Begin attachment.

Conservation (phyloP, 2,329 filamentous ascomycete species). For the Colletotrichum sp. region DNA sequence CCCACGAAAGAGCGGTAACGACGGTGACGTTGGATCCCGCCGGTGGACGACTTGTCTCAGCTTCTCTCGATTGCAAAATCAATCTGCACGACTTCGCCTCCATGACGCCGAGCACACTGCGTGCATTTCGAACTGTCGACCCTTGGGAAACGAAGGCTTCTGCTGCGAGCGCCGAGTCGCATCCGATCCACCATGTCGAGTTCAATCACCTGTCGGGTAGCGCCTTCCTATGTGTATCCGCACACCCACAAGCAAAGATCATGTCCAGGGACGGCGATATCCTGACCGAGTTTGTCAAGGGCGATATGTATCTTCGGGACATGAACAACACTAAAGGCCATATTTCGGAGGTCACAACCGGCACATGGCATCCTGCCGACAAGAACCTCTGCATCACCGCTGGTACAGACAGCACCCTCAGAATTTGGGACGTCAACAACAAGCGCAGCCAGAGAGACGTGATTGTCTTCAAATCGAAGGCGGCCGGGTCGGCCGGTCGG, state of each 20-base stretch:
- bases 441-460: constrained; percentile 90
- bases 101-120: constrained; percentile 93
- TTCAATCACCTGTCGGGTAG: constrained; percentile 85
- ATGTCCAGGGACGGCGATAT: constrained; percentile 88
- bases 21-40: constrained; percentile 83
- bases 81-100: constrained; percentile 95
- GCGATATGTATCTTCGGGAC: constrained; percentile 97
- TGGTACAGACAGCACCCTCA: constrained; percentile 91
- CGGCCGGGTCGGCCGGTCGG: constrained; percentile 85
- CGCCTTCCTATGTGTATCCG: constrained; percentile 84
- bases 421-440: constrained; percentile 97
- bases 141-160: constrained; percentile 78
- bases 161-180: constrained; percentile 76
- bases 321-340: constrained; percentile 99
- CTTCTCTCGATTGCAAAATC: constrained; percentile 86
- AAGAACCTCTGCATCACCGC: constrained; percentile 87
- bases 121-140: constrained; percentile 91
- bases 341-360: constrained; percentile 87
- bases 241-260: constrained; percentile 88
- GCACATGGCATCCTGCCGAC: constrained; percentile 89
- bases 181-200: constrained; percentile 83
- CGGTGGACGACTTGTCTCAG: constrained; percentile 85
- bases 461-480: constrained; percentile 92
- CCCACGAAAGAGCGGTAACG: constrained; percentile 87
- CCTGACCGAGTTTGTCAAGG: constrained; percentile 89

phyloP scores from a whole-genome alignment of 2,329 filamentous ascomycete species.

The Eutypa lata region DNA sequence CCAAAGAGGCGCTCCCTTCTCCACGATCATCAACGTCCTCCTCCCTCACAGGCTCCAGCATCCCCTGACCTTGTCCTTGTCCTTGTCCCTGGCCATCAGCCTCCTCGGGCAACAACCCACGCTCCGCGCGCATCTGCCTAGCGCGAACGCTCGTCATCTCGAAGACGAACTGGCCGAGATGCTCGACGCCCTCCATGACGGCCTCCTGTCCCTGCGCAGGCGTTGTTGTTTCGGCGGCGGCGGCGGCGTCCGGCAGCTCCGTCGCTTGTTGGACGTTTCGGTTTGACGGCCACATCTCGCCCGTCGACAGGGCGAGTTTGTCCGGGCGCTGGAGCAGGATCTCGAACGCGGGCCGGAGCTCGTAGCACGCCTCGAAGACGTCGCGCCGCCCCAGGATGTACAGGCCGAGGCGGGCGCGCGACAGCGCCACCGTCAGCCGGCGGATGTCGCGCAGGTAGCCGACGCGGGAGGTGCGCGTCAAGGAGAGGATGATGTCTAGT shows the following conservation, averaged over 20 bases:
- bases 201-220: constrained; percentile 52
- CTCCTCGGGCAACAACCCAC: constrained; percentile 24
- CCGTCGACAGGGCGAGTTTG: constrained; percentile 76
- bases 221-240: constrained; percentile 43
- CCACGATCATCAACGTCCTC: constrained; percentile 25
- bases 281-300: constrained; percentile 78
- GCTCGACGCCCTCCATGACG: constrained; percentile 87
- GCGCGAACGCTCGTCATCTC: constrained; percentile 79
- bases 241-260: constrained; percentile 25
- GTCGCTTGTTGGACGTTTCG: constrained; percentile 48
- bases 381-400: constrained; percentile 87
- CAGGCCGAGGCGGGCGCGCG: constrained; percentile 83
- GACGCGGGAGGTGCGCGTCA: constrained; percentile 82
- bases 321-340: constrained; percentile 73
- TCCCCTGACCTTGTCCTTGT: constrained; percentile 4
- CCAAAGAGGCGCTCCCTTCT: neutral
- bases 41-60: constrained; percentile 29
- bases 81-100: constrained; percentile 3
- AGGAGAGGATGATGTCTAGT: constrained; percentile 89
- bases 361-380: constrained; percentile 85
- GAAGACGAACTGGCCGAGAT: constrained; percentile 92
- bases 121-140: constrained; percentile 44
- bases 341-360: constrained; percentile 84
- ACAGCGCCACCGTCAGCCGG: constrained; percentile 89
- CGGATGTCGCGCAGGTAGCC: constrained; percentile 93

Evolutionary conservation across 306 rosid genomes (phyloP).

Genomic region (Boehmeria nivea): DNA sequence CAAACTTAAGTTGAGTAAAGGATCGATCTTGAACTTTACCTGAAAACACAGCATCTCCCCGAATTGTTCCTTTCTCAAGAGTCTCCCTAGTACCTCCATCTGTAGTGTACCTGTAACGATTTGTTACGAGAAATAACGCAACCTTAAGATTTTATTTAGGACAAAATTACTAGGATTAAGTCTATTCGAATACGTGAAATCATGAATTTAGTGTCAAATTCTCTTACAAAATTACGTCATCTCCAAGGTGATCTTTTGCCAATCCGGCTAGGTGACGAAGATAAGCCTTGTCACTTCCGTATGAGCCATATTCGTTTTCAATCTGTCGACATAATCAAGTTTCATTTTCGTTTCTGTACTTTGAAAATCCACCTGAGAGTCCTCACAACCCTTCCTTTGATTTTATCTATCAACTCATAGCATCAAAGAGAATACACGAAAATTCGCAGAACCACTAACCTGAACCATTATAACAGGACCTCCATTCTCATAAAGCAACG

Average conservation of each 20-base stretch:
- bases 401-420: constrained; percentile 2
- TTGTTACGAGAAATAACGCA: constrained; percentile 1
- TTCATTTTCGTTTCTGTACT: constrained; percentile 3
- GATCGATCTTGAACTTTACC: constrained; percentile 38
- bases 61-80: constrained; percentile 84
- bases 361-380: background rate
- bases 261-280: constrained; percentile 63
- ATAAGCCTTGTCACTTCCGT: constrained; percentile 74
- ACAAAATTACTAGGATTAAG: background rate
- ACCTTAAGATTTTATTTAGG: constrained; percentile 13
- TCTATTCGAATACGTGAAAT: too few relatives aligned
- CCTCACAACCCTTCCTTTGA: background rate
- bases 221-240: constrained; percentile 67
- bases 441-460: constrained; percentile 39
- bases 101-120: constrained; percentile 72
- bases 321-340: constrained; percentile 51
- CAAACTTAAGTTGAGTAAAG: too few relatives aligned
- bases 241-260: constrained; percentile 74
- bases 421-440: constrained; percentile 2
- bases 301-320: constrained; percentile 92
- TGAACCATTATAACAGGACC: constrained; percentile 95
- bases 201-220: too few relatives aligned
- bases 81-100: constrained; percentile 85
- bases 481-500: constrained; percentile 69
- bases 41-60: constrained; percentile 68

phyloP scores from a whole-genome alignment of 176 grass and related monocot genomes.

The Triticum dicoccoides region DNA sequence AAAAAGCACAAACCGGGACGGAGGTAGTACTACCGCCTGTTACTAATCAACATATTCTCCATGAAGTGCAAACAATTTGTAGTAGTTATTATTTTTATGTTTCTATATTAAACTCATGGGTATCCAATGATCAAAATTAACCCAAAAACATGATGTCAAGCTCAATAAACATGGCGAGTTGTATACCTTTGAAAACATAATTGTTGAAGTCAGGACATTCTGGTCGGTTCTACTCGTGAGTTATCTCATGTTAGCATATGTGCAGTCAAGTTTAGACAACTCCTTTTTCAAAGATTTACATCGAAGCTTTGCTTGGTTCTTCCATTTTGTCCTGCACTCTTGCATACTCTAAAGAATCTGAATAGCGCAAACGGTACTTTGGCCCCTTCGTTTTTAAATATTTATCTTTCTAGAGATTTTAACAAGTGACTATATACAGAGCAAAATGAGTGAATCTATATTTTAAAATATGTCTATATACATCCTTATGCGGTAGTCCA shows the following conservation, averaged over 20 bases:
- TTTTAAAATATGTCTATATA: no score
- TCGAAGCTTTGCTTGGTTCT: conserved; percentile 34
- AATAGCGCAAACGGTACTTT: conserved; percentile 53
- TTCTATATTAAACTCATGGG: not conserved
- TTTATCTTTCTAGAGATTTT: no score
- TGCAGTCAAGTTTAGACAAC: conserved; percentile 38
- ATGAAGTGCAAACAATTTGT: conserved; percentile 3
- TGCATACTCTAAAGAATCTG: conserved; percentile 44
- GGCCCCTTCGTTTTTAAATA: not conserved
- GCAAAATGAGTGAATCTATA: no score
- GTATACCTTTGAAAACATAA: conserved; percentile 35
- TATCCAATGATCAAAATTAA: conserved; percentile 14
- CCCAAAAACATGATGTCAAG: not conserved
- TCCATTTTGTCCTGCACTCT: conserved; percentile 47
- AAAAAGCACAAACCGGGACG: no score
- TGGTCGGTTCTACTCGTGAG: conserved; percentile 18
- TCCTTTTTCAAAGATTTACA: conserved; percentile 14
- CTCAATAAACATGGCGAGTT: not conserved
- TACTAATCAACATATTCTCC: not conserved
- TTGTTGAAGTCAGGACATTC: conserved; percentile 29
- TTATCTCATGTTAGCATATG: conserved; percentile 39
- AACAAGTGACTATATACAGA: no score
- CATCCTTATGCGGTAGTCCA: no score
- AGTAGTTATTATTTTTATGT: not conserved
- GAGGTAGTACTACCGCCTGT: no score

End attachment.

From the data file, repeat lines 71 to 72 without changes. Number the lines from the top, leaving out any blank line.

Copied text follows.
- bases 101-120: constrained; percentile 72
- bases 321-340: constrained; percentile 51